I’ve become so indecisive in terms of knowing what I want from my career.
All I know is what I don’t want (to end up a in management)

I’m definitely getting a new job and right now it looks like I’ve got 3 offers on the table

Option 1, a previous company I worked for. Still the same problems with the company there as before but the work was interesting and unusual. and my line manager was a good guy.
They have practically no legacy code.
Not much in the way of company benefits but they’re local and it would be nice to see friends again.
So feels like the pull to this is strong.

Option 2, a fully remote company that I’ve been referred to by an ex-workmate.
They’ve not even tech tested me because they’ve read my blogs and GitHub repos instead and said they’re impress. So just had a conversation with them. I feel honoured that they took the time to look at what I’ve done in my own time and use that in their decision.
Benefits are slightly better than option 1 (more hols)
But they’re using .net 6 and get a lot of heavy use on their system and have some big customers. I think the work is integrations to start with and moving services into docker and azure.

Option 3, even though I’ve got an offer from this one but they can’t actually explain the work until We can arrange a call next week (they recruit and then work out what team your in, but Christmas got in the way of me having a call with them straight away)
It’s working on government systems and .net is their least used stack so probably end up switching to Java. Maybe other tech stacks too.
This place has much better benefits than option 1 and 2 (more hols and more pension), but 2 days a week in office.

All of the above pay the same salary.

Having choice feels almost as bad as having no choice.
It’s doing my head in thinking about it , (even tho I might as well not think about it at all until the call with option 3 happens).

On the one hand with option 3, using a tech stack that’s new to me might be refreshing, as I’ve done .net for 10 years.

On the other hand I really like c# and I’m very good at it. So it feels a bit like I should be capitalising on that and using my experience to shape how the dev is done. Not sure I and I can do that with option 3, at least for a while.
C# feels like it’s moving forward nicely and I’m not sure I can say the same for Java or other languages.

I love programming and learning new stuff but so unable to let things go. It’s like I have a fear that c# will move on without me and I’ll end up turning into one of those devs whose skills are a decade out of date.

Maybe the early years of my career formed me in this way.
Early on I worked at a company where there was a high number of Cobol devs who thought they had a job for life.
But then redundancies came and many left. Of those who stayed they had to cross train to Java and they just couldn’t do it.

I don’t think the tech was hard for them, I think they were just so used to not learning that they could no longer adapt.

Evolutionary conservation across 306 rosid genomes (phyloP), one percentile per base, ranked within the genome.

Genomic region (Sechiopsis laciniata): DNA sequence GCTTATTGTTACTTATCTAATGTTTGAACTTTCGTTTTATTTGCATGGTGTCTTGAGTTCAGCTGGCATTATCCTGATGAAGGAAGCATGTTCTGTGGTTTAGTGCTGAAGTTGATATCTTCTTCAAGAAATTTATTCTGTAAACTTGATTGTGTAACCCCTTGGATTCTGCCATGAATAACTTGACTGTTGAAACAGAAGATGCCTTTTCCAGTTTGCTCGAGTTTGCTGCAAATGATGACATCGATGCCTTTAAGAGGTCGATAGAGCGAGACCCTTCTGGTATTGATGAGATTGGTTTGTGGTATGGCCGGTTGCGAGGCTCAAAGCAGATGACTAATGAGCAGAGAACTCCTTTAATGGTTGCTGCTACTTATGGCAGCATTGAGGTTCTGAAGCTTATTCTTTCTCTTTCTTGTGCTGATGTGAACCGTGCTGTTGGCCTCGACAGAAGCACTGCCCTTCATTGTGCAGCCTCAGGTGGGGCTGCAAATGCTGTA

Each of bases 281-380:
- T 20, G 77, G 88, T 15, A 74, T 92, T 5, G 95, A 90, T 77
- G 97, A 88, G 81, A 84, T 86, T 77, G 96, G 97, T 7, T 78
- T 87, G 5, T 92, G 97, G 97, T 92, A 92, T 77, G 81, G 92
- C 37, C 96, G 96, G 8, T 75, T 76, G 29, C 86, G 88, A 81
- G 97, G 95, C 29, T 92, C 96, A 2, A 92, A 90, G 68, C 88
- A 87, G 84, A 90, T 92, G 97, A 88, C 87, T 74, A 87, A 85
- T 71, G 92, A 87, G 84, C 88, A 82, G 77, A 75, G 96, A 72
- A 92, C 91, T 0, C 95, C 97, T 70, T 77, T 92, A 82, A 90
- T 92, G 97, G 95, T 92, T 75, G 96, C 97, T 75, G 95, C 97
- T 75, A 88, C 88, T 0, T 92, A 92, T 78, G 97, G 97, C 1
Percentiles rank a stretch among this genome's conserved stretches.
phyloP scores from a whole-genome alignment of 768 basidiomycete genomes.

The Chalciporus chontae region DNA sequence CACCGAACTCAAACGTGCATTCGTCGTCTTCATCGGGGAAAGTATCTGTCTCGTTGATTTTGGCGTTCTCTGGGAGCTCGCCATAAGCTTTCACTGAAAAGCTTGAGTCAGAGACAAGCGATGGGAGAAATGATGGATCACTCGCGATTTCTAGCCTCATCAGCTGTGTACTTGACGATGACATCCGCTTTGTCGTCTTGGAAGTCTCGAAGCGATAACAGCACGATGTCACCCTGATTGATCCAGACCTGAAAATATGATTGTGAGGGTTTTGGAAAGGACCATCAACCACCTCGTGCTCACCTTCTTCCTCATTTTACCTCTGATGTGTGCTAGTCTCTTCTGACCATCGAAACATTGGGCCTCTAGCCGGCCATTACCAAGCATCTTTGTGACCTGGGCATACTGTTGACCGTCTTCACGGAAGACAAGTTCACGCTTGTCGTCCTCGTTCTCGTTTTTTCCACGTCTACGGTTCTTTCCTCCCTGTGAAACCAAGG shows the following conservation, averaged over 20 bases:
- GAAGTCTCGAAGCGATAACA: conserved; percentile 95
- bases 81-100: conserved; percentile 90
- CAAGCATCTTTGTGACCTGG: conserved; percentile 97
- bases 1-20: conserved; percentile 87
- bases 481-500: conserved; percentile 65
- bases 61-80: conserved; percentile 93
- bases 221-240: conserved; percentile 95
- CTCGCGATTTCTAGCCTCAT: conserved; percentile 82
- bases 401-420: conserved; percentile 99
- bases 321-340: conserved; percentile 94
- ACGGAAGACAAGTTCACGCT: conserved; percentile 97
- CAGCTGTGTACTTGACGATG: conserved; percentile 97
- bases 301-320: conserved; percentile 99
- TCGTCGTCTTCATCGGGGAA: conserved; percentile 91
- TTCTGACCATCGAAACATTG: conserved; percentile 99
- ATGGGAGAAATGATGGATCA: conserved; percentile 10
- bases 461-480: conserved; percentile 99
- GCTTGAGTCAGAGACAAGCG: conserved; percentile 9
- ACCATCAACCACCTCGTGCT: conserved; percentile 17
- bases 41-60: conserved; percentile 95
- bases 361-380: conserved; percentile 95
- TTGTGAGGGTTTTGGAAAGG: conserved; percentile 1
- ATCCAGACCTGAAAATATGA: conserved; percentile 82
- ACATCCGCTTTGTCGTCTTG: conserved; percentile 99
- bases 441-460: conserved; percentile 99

Think most of them ended up retiring after trying to learn Java for a few years.

  • 2
    The .net and Java ecosystems are way more similar than the COBOL and Java ecosystems - if you use one, I wouldn't worry about not being able to catch up with the other if you need to.

    I'd be weary of option 1 personally, it's always human nature to look back on these things with rose tinted glasses somewhat, and you could damage, rather than build your current relationships. Options 2 or 3 sound like they have potential. I'd listen to what option 3 has to say then go from there.
  • 2
    @AlmondSauce cheers man.

    Yeah, I’ve been thinking option 1 feels comfortable but part of that is maybe nostalgia.
  • 1
    Option 2 seems like a no brainer to me. Just use what you know in the latest form until you decide you want to do something new or find something with an attribute that sets it apart
  • 1

    I'm definitely in the same boat here with my recommendation. Going back to an old job doesn't seem like you're really "growing", but just wanting back an old comfort. Unfortunately for me, I've never really left a company on good terms so it's easy for me to think that way, but my advice is to avoid looking back and to always look forward -- new places bring new opportunities, new networks and people. You can always switch again if it doesn't work out.
  • 0
    @prodigy214 going back to a previous company is something I’ve done before.
    (It wasn’t at any of these options I’ve got now)
    Second time with them turned out the be the best job I’ve ever had. The company was starting to adopt agile when I went back and were recruiting lots of new people so it was familiar but very different to the first time.
  • 0
    Hols at option 1 are 25 forever.
    Option 2, 25 and go up to 30 after 5 years.
    Option 3, 26 and go up to 30. (not sure how fast).

    So all pretty similar to start with.
  • 0
    If salaries are similar, go for the technologies you want your carrer to move towards. Even if you leave in a year or two, the xp will remain in you CV and will count for getting other jobs.
  • 0
    @prodigy214 sorry. It’s just your annual leave entitlement. The number of holidays you can take
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